Through on-site interviewing, a comparative study has been carried out about migrant factory workers in industrialised parts of China’s Guangdong province and in Vietnam’s Ho Chi Minh City. Even though China and Vietnam possess similar legacies of socialist transformation and have household registration regulations that restrict rural migrants’ access to urban social services and impede their settlement in cities, there exist marked differences in Guangdong and Ho Chi Minh City in migration patterns, factory work conditions and migrant worker family livelihoods. In particular, migrant families in Ho Chi Minh City largely stay intact and tend to settle there permanently, while married migrant workers in Guangdong normally need to split up their families and remain trapped in circular rural–urban migration. As shall be seen, the national and local governments play important roles in determining the inclusion or exclusion of migrants from urban life, the wages they are paid and their standard of living and, most important of all, their children’s access to education. Each of the two countries’ differences in implementing policies is examined and comparatively analysed.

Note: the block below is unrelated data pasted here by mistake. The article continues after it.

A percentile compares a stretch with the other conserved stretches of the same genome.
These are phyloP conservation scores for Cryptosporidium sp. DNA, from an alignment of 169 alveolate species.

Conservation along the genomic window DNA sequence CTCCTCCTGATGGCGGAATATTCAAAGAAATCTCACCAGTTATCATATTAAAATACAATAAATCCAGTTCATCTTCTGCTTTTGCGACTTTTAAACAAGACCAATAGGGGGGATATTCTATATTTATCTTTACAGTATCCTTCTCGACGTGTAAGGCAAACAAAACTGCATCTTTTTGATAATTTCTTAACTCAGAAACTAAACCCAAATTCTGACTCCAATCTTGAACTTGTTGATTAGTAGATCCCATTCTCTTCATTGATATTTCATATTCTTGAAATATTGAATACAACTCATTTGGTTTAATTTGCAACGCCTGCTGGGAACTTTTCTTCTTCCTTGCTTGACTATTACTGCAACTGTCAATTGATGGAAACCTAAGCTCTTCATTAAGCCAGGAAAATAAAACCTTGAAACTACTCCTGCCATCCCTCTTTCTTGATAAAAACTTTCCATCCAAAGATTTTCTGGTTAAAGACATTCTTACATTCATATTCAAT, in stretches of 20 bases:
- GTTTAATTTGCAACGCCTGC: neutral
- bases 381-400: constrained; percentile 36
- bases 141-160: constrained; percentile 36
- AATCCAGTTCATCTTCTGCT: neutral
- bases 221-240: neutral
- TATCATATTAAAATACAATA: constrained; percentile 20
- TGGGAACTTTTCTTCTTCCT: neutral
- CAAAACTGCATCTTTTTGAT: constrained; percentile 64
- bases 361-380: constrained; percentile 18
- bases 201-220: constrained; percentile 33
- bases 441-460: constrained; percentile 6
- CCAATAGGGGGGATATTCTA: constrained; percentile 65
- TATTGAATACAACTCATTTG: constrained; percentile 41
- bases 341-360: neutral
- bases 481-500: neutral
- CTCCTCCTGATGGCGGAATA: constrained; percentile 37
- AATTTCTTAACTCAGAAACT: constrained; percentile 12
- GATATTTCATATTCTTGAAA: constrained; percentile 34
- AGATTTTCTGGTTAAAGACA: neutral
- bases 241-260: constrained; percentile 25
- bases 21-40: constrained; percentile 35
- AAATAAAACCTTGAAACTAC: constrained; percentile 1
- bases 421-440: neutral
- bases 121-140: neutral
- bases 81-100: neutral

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Risk Perception, Preparedness, Behavioural Responses to Natural Disasters: A Case Study of Rooftop Dwellers in Hong Kong
Dr Kaxton SIU
This proposed research is part of a larger project that aims to explore Hong Kong residents' risk perception, preparedness and responses to natural disasters. This particular study focuses on the most vulnerable housing group susceptible to natural disasters: rooftop dwellers. While different types of safety problems have persistently plagued rooftop dwellers and the Hong Kong government has been making efforts to rehouse them, there is as yet no relevant disaster risk reduction (DRR) policy to prepare rooftop dwellers for natural disasters, e.g., heavy storms and typhoons. Nor are there any response and mitigation policies for the dwellers during and after disasters.   This study will utilize census materials and feature a survey of 500 representative subjects and in-depth interviews with 15 respondents. The findings will contribute to sensitizing existing literature on the global framework of natural disaster risk reduction in the context of highly urbanized societies and enable the Hong Kong government to identify the needs of the dwellers to formulate future DRR and social policies.

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Industrial Trainees from China and Vietnam in Japan: An Entry Point into the Key Issues of International Labour Migration and Skill Transfer
Dr Kaxton SIU
Industrial Trainees from China and Vietnam in Japan: An Entry Point into the Key Issues of International Labour Migration and Skill Transfer

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Chinese Investors in Vietnam and Cambodia and their Impact on Industrial Relations Systems and Labour Standards
Dr Kaxton SIU
Chinese Investors in Vietnam and Cambodia and their Impact on Industrial Relations Systems and Labour Standards